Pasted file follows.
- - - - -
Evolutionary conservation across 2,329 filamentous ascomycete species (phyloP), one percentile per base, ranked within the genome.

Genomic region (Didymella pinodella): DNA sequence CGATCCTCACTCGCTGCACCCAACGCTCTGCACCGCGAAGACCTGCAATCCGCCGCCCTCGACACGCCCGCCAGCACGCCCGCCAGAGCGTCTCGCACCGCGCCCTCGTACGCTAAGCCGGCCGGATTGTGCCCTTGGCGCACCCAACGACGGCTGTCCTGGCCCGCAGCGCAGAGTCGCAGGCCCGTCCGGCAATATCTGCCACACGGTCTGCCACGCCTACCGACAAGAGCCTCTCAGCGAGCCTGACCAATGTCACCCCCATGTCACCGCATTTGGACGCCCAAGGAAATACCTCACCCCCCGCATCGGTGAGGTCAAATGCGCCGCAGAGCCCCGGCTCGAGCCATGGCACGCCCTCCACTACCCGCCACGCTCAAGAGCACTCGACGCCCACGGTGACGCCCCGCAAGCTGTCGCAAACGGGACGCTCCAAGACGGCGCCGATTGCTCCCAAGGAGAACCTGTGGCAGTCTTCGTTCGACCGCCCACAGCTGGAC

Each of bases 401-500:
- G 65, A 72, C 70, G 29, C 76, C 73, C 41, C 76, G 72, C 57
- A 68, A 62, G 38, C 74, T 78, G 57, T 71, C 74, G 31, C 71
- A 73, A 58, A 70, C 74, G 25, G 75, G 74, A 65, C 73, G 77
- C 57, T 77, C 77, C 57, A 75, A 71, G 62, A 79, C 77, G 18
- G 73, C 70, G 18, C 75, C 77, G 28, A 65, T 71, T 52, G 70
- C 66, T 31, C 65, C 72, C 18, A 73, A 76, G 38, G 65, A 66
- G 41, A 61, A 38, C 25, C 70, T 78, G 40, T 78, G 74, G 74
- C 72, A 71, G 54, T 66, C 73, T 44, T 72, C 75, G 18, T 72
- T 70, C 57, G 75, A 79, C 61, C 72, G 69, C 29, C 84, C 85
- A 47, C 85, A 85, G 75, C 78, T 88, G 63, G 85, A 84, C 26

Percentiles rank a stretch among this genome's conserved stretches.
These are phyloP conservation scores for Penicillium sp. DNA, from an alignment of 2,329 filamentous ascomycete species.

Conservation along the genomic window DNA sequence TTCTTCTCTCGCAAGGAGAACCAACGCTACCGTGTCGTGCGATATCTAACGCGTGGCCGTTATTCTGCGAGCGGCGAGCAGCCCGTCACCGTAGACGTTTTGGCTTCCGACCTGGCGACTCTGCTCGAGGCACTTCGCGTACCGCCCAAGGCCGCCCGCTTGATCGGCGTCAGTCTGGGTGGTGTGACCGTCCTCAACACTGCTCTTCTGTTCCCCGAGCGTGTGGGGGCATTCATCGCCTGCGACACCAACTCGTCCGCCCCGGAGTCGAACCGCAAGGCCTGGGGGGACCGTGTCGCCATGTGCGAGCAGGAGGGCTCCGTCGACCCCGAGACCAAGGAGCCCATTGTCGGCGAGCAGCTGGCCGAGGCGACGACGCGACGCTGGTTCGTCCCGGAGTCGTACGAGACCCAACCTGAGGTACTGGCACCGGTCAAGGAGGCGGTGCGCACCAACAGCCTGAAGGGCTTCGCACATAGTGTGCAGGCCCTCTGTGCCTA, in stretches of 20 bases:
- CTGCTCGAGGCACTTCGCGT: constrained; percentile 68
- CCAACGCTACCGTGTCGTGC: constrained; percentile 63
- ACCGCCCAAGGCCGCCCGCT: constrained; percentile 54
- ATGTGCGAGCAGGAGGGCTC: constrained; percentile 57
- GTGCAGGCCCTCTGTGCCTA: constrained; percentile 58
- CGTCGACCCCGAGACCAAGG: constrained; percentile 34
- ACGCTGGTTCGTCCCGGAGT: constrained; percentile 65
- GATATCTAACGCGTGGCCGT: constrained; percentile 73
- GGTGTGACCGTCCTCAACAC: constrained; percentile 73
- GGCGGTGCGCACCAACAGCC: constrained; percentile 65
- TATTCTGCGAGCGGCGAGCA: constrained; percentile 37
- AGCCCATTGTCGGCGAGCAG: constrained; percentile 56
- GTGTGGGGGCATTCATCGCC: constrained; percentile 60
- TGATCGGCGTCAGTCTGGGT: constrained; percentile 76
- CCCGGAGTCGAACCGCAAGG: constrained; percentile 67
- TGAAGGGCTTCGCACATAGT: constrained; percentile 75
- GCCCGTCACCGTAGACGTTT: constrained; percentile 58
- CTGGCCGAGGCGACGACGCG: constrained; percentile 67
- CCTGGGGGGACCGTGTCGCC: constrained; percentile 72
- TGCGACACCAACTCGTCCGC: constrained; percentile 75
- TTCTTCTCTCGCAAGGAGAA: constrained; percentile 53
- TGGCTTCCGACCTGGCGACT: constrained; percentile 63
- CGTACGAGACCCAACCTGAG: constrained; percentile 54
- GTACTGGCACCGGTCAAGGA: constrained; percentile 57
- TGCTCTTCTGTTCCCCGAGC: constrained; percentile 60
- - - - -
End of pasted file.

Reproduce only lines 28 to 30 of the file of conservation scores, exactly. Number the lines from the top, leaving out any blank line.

- AGCCCATTGTCGGCGAGCAG: constrained; percentile 56
- GTGTGGGGGCATTCATCGCC: constrained; percentile 60
- TGATCGGCGTCAGTCTGGGT: constrained; percentile 76